The final lesson of the shutdown is that political systems of every kind benefit from the addition of women. Many commented on the critical role played by six female senators – Republicans and Democrats – in reaching the compromises needed to end the crisis. These women have maintained relationships with one another across the partisan divide, while those among their male colleagues have steadily deteriorated, giving way to competitive grandstanding and vituperation.
Equally important, these women felt – and acted upon – the moral necessity of actually governing. In the words of Senator Susan Collins, a Republican from Maine who first put together the outlines of a deal and took it to the Senate floor, the shutdown “hurt all the small businesses” around Acadia National Park in her home state, “and that is plain wrong.”
The world should note. Women are not necessarily better than men at governing, but they often have different perspectives and habits of engagement that can be essential for cutting through the standoffs created by the need to defend male egos. They are also often more focused on the plight of actual people than on the promotion of grand principles, preferring concrete progress to abstract victory. From parliaments to peace negotiations, adding women improves outcomes.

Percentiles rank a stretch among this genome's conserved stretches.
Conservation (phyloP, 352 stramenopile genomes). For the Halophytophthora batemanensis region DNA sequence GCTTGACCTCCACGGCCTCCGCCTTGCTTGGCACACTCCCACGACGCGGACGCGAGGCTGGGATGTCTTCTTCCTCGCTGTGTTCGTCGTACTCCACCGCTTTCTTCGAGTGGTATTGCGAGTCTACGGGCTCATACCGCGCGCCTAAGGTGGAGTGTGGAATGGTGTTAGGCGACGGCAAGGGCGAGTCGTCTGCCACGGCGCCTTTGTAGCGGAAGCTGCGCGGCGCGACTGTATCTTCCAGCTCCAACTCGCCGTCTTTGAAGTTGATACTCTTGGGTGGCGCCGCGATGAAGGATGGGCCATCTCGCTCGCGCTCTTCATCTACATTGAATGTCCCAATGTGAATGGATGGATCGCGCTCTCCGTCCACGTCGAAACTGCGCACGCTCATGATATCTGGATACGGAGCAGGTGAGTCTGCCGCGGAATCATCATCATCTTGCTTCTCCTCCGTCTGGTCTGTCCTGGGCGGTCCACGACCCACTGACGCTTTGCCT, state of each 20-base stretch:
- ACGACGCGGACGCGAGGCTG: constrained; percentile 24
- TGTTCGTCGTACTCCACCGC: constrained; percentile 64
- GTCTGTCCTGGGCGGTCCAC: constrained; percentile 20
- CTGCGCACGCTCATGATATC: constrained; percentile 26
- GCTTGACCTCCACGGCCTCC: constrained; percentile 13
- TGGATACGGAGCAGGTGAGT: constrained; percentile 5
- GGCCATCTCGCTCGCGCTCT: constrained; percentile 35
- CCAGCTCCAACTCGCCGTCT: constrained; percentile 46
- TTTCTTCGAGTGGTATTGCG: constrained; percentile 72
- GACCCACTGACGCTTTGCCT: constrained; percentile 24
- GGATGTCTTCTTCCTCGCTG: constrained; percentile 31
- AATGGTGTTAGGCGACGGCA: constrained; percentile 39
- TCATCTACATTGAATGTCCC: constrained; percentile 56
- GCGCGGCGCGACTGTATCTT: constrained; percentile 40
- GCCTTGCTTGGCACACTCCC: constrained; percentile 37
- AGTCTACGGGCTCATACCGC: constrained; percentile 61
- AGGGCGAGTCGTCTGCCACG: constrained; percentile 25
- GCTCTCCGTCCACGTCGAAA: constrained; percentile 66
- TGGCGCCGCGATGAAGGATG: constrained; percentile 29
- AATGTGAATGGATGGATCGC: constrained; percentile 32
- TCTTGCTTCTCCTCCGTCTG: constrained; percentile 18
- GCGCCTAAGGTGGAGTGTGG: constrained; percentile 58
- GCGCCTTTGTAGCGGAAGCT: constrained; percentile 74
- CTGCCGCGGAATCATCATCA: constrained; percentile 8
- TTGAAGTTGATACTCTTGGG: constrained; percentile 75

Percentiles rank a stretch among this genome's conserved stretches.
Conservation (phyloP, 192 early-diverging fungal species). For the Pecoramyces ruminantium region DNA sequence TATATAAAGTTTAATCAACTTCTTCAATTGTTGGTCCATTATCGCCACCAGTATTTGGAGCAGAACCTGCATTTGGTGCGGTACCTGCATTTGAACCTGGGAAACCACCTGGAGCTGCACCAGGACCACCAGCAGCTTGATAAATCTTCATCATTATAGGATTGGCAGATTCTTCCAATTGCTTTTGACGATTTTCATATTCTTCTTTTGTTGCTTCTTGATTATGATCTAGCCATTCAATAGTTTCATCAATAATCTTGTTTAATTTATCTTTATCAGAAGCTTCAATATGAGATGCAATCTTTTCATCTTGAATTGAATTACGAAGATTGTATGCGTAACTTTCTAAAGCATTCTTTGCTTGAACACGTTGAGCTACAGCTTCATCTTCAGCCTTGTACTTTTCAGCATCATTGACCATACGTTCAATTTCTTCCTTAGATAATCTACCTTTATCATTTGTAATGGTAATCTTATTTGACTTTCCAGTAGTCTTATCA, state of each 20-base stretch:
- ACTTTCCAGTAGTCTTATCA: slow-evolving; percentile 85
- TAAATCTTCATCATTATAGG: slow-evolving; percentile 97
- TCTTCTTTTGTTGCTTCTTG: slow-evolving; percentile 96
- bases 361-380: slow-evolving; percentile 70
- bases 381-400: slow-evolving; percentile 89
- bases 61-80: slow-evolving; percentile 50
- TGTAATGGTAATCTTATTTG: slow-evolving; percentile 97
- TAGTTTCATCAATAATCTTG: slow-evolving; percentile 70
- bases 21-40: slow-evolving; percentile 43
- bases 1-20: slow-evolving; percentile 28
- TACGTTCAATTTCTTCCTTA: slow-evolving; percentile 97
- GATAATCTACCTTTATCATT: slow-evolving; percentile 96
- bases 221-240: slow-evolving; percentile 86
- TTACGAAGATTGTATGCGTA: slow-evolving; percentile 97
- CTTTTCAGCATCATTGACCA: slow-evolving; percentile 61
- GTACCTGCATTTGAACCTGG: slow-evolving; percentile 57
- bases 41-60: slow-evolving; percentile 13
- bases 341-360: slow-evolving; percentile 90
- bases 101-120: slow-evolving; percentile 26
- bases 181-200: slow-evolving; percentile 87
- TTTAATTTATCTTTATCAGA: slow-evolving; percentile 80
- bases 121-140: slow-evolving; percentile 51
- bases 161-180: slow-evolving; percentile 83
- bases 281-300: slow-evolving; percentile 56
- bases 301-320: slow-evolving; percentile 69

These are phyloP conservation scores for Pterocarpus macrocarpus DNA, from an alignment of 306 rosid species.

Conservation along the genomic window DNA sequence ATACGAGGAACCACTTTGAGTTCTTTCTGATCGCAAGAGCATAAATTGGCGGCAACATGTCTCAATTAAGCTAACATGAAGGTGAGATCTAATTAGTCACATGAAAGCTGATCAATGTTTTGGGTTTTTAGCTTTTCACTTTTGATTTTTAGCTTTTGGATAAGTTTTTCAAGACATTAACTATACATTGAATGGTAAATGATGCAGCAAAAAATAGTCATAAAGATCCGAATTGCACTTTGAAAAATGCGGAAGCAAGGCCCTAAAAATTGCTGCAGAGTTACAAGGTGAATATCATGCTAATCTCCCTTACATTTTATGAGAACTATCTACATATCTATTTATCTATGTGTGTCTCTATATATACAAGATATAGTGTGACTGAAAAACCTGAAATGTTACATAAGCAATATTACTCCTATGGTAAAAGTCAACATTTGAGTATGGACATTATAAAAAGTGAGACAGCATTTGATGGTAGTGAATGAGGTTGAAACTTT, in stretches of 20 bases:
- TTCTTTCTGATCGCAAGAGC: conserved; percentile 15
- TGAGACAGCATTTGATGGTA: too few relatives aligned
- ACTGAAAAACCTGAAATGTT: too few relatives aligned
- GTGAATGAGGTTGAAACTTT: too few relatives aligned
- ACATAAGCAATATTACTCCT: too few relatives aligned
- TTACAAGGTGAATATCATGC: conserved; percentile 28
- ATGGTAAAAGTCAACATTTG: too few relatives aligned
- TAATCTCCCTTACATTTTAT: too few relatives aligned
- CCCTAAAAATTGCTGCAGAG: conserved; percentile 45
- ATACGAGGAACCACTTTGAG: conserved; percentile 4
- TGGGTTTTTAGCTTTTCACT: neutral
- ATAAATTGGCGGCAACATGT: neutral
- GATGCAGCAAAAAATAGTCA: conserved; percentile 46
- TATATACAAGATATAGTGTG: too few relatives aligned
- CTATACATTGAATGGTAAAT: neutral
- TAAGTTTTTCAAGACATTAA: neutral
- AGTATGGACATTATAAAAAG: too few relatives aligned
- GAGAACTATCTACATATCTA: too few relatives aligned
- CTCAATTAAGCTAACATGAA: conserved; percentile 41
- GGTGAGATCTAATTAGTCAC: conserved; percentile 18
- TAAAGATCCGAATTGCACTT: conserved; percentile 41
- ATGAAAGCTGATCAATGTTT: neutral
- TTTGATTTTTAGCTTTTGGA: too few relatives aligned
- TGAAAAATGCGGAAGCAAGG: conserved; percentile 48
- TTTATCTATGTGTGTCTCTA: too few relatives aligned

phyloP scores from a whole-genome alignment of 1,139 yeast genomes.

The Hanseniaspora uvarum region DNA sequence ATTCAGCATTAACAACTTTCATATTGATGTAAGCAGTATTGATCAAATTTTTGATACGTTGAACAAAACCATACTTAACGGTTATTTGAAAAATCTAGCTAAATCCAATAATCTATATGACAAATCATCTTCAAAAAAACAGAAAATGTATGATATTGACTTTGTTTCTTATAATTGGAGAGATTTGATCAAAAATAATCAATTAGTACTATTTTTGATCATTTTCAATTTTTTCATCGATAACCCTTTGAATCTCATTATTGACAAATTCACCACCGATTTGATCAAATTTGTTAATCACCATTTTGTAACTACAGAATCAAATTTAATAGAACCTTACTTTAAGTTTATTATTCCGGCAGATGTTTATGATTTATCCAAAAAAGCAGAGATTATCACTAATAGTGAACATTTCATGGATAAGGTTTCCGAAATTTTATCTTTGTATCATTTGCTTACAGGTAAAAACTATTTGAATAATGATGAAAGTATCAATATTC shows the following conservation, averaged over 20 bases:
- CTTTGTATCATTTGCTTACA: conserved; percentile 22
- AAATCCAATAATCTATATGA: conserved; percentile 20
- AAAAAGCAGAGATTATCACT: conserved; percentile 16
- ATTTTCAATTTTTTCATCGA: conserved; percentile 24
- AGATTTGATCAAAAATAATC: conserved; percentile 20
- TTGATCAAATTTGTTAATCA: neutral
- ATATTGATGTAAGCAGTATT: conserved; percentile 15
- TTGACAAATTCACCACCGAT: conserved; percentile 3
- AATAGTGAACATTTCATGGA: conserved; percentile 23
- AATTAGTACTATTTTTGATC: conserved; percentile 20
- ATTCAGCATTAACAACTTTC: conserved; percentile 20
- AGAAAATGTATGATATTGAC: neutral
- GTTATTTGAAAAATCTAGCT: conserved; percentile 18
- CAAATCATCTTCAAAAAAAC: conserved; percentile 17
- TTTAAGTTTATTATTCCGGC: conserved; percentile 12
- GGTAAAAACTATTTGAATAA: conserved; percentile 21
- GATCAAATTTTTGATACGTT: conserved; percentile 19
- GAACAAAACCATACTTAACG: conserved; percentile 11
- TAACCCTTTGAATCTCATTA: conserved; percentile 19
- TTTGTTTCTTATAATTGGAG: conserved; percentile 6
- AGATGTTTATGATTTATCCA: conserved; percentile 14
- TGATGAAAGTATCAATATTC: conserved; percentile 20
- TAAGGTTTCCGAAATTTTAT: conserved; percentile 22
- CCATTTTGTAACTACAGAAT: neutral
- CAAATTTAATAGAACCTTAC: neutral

The U.S. government is back at work, for now. Negotiations for a real budget that all sides can live with are beginning. And assessments of how the shutdown will affect the Republican Party’s fortunes in the 2014 midterm elections are rife.
But the country’s social and economic divisions will ultimately find political solutions, through elections and the efforts of millions of Americans to achieve fundamental reforms. As frustrating and embarrassing as the last several weeks have been, it could have been much worse.
Anne-Marie Slaughter is president and CEO of the New America Foundation and professor of Politics and International Affairs at Princeton University. THE DAILY STAR publishes this commentary in collaboration with Project Syndicate © (www.projectsyndicate.org).